Algorithmic Approach to Intraoperative Consultation/Frozen Section May Reduce Discrepancies and Surgical Understaging in Differrent Types of Endometrial Cancer
A Cabrera, M Cibull, F Ueland, C DeSimone, RG Karabakhtsian. University of Kentucky, Lexington, KY
Background: Intraoperative consultation (IOC) with frozen section (FS) for endometrial cancer (EC) is an important management tool for subtyping, staging and treatment. However, studies have shown discrepancies between tumor type and stage at FS and final diagnosis (FDx), mostly involving high-grade (HG) EC, including HG endometrioid (EMC), and most importantly, serous (SC) and clear cell (CCC). These so-called “type 2” EC often show atypical growth pattern, which may result in underestimated depth of myometrial invasion (DMI) and understaging at IOC. Since the management for deeply invasive “type 2” tumors is the same as that for superficially invasive ones (due to high likelihood of early extrauterine spread), a legitimate question arises regarding the need to evaluate those for DMI at IOC.
Design: Pathology reports of 89 hysterectomies for EC at UK from 1/09 through 8/09 yielded 71 EMC (62 FIGO G1/2 and 9 G3), 6 SC, 5 CCC, 7 mixed. An algorithmic approach was attempted at IOC, partly on the basis of known diagnoses on prior biopsies, and partly based on gross evidence of advanced disease. Known FIGO G1/2 EMC were to be evaluated by FS for DMI and HG EC only for presence of myometrial invasion (MI). High-stage tumors as evidenced by gross adnexal, cervical, or serosal involvement, were to be excluded from FS. The diagnoses/stage at IOC/FS were compared to those at FDx.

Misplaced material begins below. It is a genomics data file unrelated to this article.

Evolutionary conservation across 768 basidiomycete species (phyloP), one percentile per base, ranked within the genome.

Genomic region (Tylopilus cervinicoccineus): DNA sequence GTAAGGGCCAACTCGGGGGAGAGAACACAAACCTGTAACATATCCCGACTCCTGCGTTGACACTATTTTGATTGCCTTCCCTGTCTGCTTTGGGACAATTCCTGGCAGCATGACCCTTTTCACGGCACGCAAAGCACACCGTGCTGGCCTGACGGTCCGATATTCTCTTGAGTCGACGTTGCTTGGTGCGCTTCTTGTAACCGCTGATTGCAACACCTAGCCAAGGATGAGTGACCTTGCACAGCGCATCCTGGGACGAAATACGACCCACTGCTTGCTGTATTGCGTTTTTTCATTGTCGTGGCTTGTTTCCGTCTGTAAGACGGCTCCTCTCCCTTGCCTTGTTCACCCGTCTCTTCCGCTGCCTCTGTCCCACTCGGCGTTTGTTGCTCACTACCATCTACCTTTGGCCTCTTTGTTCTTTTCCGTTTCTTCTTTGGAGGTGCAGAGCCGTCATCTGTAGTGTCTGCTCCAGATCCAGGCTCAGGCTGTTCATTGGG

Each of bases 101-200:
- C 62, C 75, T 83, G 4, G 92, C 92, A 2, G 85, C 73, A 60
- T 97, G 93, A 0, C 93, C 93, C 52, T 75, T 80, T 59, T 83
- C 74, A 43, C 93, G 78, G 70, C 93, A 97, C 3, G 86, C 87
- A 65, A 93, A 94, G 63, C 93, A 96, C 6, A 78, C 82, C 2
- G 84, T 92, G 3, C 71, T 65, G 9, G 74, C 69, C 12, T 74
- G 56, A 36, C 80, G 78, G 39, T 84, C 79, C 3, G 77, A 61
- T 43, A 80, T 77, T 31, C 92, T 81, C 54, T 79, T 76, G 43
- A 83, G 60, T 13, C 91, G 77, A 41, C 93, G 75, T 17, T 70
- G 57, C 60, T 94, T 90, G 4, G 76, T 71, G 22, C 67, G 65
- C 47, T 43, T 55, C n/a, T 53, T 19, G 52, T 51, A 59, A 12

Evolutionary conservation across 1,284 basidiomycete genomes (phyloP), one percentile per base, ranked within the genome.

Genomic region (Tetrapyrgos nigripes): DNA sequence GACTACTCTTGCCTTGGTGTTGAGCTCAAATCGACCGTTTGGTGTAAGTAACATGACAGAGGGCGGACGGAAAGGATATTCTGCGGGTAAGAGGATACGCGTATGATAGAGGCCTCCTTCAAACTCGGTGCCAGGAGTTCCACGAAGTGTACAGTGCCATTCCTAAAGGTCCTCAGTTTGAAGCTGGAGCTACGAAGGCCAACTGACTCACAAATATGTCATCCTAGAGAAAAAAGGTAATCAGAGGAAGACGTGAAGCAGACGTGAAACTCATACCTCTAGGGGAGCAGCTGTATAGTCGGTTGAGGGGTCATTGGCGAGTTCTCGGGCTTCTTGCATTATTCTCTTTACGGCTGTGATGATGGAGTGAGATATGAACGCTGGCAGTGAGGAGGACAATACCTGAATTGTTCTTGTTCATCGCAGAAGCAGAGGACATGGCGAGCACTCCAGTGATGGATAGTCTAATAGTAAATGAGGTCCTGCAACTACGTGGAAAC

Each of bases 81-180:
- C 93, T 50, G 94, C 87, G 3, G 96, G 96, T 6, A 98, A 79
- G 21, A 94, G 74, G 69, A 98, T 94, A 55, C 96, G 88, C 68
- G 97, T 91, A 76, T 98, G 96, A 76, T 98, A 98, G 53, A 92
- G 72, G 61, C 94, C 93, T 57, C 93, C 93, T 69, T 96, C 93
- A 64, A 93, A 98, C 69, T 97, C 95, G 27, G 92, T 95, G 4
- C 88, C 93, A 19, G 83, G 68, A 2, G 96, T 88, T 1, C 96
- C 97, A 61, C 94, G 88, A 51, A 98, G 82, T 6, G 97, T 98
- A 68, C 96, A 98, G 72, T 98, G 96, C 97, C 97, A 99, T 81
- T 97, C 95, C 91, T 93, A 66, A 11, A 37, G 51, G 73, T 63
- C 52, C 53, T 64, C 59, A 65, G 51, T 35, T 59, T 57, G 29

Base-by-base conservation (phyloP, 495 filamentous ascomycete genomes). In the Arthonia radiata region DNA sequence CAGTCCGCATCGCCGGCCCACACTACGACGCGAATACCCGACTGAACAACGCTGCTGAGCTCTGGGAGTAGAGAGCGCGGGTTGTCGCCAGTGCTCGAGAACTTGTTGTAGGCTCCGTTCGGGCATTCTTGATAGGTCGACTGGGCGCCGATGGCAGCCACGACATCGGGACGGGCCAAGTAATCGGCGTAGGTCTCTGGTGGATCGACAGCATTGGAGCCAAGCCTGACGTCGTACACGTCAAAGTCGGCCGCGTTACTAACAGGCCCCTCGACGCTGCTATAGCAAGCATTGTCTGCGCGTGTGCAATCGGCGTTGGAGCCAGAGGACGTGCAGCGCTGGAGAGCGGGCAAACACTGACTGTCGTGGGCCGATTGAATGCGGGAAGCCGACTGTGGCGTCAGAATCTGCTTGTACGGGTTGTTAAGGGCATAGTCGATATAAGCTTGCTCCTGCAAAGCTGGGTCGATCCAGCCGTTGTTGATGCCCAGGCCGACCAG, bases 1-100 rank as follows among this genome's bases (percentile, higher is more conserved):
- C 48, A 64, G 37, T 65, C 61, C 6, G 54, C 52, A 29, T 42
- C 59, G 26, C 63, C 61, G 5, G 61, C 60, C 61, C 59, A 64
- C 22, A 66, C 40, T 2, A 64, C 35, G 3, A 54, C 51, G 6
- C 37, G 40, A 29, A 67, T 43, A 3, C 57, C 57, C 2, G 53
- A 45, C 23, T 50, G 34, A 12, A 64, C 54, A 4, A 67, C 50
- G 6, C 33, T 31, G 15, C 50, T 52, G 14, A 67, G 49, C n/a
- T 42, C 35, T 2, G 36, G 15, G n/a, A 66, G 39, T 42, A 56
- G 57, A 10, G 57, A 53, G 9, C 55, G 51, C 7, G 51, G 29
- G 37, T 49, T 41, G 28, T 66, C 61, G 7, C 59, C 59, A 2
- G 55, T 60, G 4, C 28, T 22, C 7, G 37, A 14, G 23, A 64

Results: Of 62 FIGO G1/2 EMC, FS was performed in 81% (50/62). Of those only 4% (2/50) had discrepancies in DMI. Of 27 HG tumors FS was performed in 52% (14/27) and withheld in 48% (13/27). In 14% (2/14) of HG EC the final pathologic staging was discrepant from that at FS regarding the DMI. A total of 21 tumors were of high-stage, including 7 LG and 14 HG. Of the 21 high-stage tumors, FS was performed in 48% (10/21) with one discrepant case, and withheld in 52% (11/21).
Conclusions: 1) FS for EC may be avoided when gross evidence of advanced disease is present, regardless of tumor type or grade. 2) In HG EC, FS may be performed to determine only the absence (pelvic node sampling only) or presence (also paraaortic node sampling) of MI to minimize the potential for diagnostic underestimation and surgical understaging. 3) FS for DMI may be reserved for FIGO G1/2 EMC only. 4) Although the discrepancy rate between FS and FDx is higher for HG (14%) compared to LG (2%) EC, an algorithmic approach appears to lower the overall rate of discrepancy compared to those reported in the literature (up to 30%).
Category: Gynecologic & Obstetrics
Wednesday, March 24, 2010 9:30 AM
Poster Session V # 138, Wednesday Morning